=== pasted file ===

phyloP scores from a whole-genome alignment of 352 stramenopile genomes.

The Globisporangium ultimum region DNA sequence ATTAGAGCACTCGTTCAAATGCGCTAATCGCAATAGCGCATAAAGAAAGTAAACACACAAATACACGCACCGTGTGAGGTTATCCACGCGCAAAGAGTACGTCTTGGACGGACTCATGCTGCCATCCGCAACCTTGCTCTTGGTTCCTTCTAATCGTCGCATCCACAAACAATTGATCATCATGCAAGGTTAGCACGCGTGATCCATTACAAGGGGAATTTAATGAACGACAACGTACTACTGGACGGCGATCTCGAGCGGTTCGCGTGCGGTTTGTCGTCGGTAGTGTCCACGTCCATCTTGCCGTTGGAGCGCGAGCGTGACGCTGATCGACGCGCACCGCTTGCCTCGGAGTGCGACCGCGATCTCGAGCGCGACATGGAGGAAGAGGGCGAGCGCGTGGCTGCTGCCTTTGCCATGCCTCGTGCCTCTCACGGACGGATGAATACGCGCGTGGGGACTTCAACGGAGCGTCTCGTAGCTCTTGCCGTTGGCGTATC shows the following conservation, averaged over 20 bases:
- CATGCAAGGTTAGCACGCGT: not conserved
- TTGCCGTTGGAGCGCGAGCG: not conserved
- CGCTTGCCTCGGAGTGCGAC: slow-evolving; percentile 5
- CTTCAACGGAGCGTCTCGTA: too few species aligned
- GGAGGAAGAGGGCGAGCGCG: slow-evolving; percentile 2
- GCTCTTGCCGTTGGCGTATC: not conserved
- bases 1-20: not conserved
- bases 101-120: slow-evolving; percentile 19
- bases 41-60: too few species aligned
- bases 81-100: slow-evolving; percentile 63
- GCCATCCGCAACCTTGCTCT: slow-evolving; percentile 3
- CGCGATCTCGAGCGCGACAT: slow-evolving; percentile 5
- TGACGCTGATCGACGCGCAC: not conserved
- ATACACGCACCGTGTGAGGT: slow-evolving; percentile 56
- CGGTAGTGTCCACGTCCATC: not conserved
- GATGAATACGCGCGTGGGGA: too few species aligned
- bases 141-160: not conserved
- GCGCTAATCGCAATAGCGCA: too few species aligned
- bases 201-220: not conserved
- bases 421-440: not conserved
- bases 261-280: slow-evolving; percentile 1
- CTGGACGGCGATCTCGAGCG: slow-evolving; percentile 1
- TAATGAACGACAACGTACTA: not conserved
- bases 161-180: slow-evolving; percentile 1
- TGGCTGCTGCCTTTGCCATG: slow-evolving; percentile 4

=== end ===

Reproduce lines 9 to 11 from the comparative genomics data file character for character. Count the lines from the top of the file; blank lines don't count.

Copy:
- bases 1-20: not conserved
- bases 101-120: slow-evolving; percentile 19
- bases 41-60: too few species aligned